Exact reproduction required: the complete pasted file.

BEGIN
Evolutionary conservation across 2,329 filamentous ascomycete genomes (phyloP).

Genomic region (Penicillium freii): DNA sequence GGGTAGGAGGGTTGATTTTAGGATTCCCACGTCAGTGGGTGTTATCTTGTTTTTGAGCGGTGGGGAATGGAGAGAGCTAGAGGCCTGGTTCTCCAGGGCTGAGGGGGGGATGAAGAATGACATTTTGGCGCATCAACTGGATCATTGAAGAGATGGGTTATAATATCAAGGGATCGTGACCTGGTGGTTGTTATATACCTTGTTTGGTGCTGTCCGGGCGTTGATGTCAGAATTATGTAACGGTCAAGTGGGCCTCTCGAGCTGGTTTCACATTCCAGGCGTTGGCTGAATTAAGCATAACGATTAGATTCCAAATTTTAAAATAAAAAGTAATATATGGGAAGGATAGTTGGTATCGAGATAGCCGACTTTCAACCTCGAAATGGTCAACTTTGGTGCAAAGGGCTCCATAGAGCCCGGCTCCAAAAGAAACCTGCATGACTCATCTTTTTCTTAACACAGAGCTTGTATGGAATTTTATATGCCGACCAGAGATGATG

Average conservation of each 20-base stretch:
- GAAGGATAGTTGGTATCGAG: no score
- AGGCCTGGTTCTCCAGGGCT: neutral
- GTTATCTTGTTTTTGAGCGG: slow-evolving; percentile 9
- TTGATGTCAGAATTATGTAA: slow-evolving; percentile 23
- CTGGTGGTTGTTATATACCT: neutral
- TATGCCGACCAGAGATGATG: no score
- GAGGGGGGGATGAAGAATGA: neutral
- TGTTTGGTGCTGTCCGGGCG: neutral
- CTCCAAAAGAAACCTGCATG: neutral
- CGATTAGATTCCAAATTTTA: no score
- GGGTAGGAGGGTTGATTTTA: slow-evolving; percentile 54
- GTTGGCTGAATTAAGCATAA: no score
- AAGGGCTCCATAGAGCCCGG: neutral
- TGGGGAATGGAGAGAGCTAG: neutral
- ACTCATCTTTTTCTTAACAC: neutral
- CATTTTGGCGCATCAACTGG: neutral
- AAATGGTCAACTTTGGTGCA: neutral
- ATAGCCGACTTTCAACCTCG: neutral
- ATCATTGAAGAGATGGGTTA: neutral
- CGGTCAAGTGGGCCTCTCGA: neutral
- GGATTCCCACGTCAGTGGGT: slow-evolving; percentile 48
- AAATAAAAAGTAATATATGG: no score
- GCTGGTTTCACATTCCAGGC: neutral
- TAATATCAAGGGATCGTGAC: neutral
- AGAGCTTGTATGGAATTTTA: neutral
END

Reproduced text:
Evolutionary conservation across 2,329 filamentous ascomycete genomes (phyloP).

Genomic region (Penicillium freii): DNA sequence GGGTAGGAGGGTTGATTTTAGGATTCCCACGTCAGTGGGTGTTATCTTGTTTTTGAGCGGTGGGGAATGGAGAGAGCTAGAGGCCTGGTTCTCCAGGGCTGAGGGGGGGATGAAGAATGACATTTTGGCGCATCAACTGGATCATTGAAGAGATGGGTTATAATATCAAGGGATCGTGACCTGGTGGTTGTTATATACCTTGTTTGGTGCTGTCCGGGCGTTGATGTCAGAATTATGTAACGGTCAAGTGGGCCTCTCGAGCTGGTTTCACATTCCAGGCGTTGGCTGAATTAAGCATAACGATTAGATTCCAAATTTTAAAATAAAAAGTAATATATGGGAAGGATAGTTGGTATCGAGATAGCCGACTTTCAACCTCGAAATGGTCAACTTTGGTGCAAAGGGCTCCATAGAGCCCGGCTCCAAAAGAAACCTGCATGACTCATCTTTTTCTTAACACAGAGCTTGTATGGAATTTTATATGCCGACCAGAGATGATG

Average conservation of each 20-base stretch:
- GAAGGATAGTTGGTATCGAG: no score
- AGGCCTGGTTCTCCAGGGCT: neutral
- GTTATCTTGTTTTTGAGCGG: slow-evolving; percentile 9
- TTGATGTCAGAATTATGTAA: slow-evolving; percentile 23
- CTGGTGGTTGTTATATACCT: neutral
- TATGCCGACCAGAGATGATG: no score
- GAGGGGGGGATGAAGAATGA: neutral
- TGTTTGGTGCTGTCCGGGCG: neutral
- CTCCAAAAGAAACCTGCATG: neutral
- CGATTAGATTCCAAATTTTA: no score
- GGGTAGGAGGGTTGATTTTA: slow-evolving; percentile 54
- GTTGGCTGAATTAAGCATAA: no score
- AAGGGCTCCATAGAGCCCGG: neutral
- TGGGGAATGGAGAGAGCTAG: neutral
- ACTCATCTTTTTCTTAACAC: neutral
- CATTTTGGCGCATCAACTGG: neutral
- AAATGGTCAACTTTGGTGCA: neutral
- ATAGCCGACTTTCAACCTCG: neutral
- ATCATTGAAGAGATGGGTTA: neutral
- CGGTCAAGTGGGCCTCTCGA: neutral
- GGATTCCCACGTCAGTGGGT: slow-evolving; percentile 48
- AAATAAAAAGTAATATATGG: no score
- GCTGGTTTCACATTCCAGGC: neutral
- TAATATCAAGGGATCGTGAC: neutral
- AGAGCTTGTATGGAATTTTA: neutral